Medcom Blog

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Tackling Your 2021 Taxes

2021 tax filing season has begun! As of January 24, you could start filing your taxes, and you have through April 18 to complete them. It's certainly not everyone's favorite time of year, but it's definitely a good season to be prepared and informed.

What to Think About When Filing

The pandemic has continued to be a challenge for all of us, including the IRS. Last year, 30 million taxpayers had their refunds and returns delayed by the IRS. Take these items into consideration when filing this year:

  • woman smiling and looking at laptop with receipts in handFiling electronically and opting for direct deposit prevents processing delays and helps you receive your refund faster - typically expected to arrive within 21 days of filing
  • Organization while filing is key in avoiding an audit and owing money to the IRS
  • Don't guess amounts - make sure all your numbers match up
  • IRS offers an Identity Protection Plan to help keep you safe from identity theft
  • Tax software may be the best way to go
    • Save time and money and avoid mistakes
    • H&R Block, TurboTax
  • You can get an extension if you file for an automatic 6-month extension, but this only extends the deadline to file your return, not the payment deadline
  • Expect delays - the IRS still has millions of individual returns to process from last year
  • File as early as you can, some people have already received their W-2s, but they should be sent out no later than January 31 by your organization
  • Avoid making calls to the IRS; instead, use the IRS website or a trusted accountant for any questions
    • In 2021, the IRS was only able to answer 1 out of 9 calls due to delays brought about by the pandemic and staffing issues!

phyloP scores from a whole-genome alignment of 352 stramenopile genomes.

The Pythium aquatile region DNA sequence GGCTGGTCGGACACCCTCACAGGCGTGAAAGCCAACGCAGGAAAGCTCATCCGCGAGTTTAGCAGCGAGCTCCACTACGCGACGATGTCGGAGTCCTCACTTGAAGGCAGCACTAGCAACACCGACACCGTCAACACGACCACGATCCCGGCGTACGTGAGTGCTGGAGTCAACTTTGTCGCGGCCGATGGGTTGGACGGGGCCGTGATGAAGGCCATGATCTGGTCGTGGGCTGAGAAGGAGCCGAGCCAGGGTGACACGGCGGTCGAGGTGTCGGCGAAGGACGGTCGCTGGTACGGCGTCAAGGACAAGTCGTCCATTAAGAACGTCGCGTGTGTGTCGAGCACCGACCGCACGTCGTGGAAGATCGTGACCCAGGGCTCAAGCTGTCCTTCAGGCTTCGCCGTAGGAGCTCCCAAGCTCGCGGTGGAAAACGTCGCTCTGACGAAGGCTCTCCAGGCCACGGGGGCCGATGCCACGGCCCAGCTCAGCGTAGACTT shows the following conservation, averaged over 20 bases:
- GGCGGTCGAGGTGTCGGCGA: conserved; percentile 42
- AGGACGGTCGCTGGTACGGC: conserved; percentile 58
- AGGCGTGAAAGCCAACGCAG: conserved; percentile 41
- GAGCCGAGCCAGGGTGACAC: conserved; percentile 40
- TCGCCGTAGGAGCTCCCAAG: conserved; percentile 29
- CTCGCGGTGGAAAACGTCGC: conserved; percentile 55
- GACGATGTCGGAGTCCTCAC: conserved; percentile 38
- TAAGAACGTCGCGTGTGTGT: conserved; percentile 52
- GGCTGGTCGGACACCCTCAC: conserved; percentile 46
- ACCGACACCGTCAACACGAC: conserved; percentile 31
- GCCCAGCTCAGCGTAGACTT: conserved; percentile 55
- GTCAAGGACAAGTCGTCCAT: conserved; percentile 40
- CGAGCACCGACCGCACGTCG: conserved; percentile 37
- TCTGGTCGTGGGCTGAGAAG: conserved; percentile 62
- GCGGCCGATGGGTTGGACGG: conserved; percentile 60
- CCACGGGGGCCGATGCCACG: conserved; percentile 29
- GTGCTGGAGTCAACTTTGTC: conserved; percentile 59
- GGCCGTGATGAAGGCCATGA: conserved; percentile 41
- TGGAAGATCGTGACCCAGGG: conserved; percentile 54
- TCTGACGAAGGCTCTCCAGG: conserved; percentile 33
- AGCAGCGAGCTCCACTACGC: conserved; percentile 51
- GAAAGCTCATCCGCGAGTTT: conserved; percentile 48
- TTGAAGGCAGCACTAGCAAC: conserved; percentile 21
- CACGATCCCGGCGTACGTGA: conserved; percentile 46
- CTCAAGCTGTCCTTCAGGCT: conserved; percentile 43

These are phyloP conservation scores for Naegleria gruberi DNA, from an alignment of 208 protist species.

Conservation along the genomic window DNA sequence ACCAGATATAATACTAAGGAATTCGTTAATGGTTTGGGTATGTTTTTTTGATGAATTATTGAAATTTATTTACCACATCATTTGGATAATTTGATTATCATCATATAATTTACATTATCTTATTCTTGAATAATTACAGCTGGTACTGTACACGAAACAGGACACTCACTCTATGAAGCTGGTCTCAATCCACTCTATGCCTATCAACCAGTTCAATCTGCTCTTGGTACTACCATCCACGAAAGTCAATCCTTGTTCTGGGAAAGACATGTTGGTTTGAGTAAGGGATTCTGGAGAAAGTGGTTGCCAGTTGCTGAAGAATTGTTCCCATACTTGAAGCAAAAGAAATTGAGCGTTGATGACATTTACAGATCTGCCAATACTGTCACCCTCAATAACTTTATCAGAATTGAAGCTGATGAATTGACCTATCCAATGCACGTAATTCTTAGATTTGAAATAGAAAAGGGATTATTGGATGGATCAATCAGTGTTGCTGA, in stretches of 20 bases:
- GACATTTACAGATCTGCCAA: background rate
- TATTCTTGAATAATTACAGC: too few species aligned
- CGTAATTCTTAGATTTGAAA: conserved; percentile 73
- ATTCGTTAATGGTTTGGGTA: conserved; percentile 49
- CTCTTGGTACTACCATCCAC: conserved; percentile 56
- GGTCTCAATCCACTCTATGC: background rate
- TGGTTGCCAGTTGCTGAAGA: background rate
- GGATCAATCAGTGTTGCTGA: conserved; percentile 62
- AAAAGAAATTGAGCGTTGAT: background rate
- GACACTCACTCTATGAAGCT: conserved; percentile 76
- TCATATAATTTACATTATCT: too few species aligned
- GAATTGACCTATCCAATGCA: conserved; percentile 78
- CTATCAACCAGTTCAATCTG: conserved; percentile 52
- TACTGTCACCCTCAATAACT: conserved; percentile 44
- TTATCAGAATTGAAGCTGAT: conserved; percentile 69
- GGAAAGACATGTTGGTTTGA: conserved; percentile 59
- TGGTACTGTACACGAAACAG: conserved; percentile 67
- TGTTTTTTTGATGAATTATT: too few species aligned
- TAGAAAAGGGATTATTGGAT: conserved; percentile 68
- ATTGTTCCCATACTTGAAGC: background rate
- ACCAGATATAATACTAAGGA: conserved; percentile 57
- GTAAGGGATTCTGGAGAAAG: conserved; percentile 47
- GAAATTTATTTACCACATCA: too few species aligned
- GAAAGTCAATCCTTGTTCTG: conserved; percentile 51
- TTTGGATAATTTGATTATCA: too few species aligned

Like many others, if you are impatiently awaiting your refund, you can track it on the IRS website or the IRS2Go app.

What's ChangedApril 18 marked in red on calendar with red pushpin

  • The deadline for individuals to file is April 18, which is three days later than the usual April 15
    • This is also the deadline to make 2021 IRA contributions
  • Some extensions were granted to certain states affected by natural disasters last year (Arkansas, Illinois, Kentucky, Colorado, and several others)
  • If you made $73,000 or less in 2021, you are eligible to file for free using the IRS Free File Program
  • Take into account the Economic Impact Payments, Advance Child Tax Credit payments, and Earned Income Tax Credit changes that happened in 2021
    • Have your stimulus and Child Tax Credit letters handy- they contain essential information on how much you received through the program, which you'll need when filing

Donald Williamson, an accounting and taxation professor at American University in Washington, advises everyone to "file early, get started tomorrow and try to put your taxes together with a qualified professional."

Happy filing!